Falling, for You
by Alex Knight
“Birds do it, bees do it… let’s fall in love… ”
What does this catchy Cole Porter tune have to do with skydiving? Adventurous individuals from 18 years of age to 70 and beyond are ‘flying’ through the air with the aid of a parachute, and falling in love with it. Everyone I spoke with, regardless of his or her age, agreed on one thing, ‘it’s like nothing else.’ When asked if they would do it again, first time skydivers answered with a unanimous, resounding ‘yes!’
If you think skydiving is a modern sport, it might surprise you to learn that in 852, Armen Firman performed one of the first recorded ‘parachute’ jumps in history. Armen attempted to fly off a tower in Cordoba using a cloak on a wooden frame. And, in the late 1400s, Leonardo Da Vinci designed a pyramid shaped parachute that had features similar to those used in modern day parachutes.
Man’s fascination with parachutes continued and before they jumped from airplanes, men used parachutes to jump from towers and hot air balloons. Jean Pierre Blanchard, a famous balloonist, made several parachute tests involving animals and his own dog in the late 1700s, before he himself jumped. Jean Pierre also made the first foldable, silk parachute.
Eventually parachutes evolved from round to the rectangular, canopy style used today. Parachutes are now available in a variety of sizes and colors; making the visual experience doubly enjoyable for those of us on the ground.
What makes them jump? According to several members of Ontario Canada’s only skydiving club, Skydive SWOOP (SOUTH WESTERN ONTARIO ORGANIZATION of PARACHUTISTS), it’s that feeling of freedom as they float through the air.
“It’s a calm, peaceful feeling, very surreal,” said James M., a Tandem Instructor and Videographer, who has over 650 jumps to his credit.
Andrew W. agrees and says it’s 100% freedom. When asked what he would say to inspire others to jump, Andrew offered the following, “Many people say that they have skydiving on their bucket list. Don’t wait until it’s too late.” Certain that you’ll enjoy it; he doesn’t think you should wait and waste all those years you could have been jumping.
“Follow your dream.” That bit of sage advice comes from Harvey T., an instructor. Harvey dreamed of flying when he was a young child, as do most children. Unlike most children, he found a way to follow his dream by skydiving. A few minutes into a conversation, you quickly learn that Harvey certainly knows what he’s talking about. He has approximately 5,300 jumps to his credit and holds two World Records for Sequential Formation (performing multiple formations.) The first record was completed with 129 skydivers and the second with 139.
Harvey states that one of his most prized possessions is a framed photograph of him stepping out of the plane for his first jump. Harvey not-quite-jokingly admitted that should the worst ever happen, after making sure that his wife and cat were safe, the only reason he would re-enter their home would be to rescue that photo.
If you wonder what Harvey’s wife, Janet thinks about skydiving, she prefers to be grounded these days. However, that wasn’t always the case; Janet has over 1,100 jumps behind her. In fact, Harvey and Janet were married in a DC3. Harvey wore a tuxedo and Janet a cream-colored silk jumpsuit. After the vows were exchanged the bride and groom, along with a wedding party of approximately 20 other skydivers jumped out of the aircraft to form a diamond ring, in a maneuver known as relative work. (Aerial maneuvers by two or more freefalling skydivers, with each other, usually to form geometric patterns – also referred to as Formation Skydiving.)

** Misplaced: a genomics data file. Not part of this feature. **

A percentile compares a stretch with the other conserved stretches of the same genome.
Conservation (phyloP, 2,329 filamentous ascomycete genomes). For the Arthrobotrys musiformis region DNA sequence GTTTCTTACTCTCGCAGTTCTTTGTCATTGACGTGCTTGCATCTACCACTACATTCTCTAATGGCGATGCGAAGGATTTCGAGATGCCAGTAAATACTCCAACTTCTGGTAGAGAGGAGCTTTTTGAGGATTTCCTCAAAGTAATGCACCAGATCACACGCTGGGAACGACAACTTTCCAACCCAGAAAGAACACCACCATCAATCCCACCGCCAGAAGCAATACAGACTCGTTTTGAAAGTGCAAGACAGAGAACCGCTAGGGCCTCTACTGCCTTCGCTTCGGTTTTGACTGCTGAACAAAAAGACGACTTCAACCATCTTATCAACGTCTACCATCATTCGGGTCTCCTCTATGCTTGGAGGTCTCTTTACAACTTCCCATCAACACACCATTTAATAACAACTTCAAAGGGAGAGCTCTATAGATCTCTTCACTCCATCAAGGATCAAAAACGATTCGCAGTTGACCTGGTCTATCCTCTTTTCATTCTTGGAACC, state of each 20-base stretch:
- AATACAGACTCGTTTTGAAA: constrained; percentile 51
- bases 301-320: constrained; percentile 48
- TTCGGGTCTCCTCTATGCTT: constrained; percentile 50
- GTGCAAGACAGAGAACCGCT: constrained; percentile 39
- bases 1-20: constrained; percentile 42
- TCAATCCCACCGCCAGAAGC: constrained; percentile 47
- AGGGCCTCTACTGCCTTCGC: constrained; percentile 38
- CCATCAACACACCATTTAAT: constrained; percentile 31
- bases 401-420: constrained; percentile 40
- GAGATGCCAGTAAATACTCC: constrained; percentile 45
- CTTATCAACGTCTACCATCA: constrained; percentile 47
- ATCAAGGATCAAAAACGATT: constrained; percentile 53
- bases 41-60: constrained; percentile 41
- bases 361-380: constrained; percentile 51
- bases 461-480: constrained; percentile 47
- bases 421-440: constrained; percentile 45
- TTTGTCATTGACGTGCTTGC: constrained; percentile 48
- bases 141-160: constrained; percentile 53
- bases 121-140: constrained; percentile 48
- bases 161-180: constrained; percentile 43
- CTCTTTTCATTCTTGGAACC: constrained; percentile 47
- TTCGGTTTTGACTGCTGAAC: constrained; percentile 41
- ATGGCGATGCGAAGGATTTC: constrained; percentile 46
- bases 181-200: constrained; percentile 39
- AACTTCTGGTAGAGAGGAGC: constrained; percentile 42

Alexis W., a young woman with nine jumps to her credit, offers the following, “Every jump is a new experience when you are starting out. I enjoy the freefall more than anything else. Once you’re out of the plane flying through the sky, you’re experiencing something that few people will ever understand.”
Who jumps? According to recent membership statistics from USPA (The United States Parachute Association), approximately 13.2% of their members are female. This percentage has varied from 13% to 15.1% over a period of 12 years.
Regardless of which Country you reside in, there are rules and regulations regarding skydiving. Equipment goes through several safety checks, both on the ground and in the air.
After a brief lesson, you can do a tandem jump. A harness connects you to an experienced Tandem Master, who does all the work while you enjoy that feeling of floating on air. Be sure to keep your eyes wide open; the view will be amazing!
There is also the option of an Instructor-Assisted Deployment. As you make your initial jump, the Instructor releases your pilot parachute, which in turn releases the main parachute.
Whichever method you feel is right for you; remember that you are in the hands of professionals who are responsible for your safety as well as their own. If they feel that safety is at risk, they will call off a jump. The phrase I heard repeatedly was, “Safety first!”
Whether you want to be a history-maker like Bill Cole (the 2nd person in history to make a chuteless jump, which he did twice – a parachute was handed over to him, while he was in free fall), or Felix Baumgartner (who broke the sound barrier by jumping a record 128,000 feet), it all starts with that first jump.
When you’re ready to take that first step, contact one of the following websites for more information:
http://www.swoop.on.ca/ Southwestern Ontario (Canada)
http://www.uspa.org/ United States
An Internet search for a ‘parachute association’ will provide links to associations in other countries.
Thanks go out to Skydive SWOOP and its members for their generous hospitality.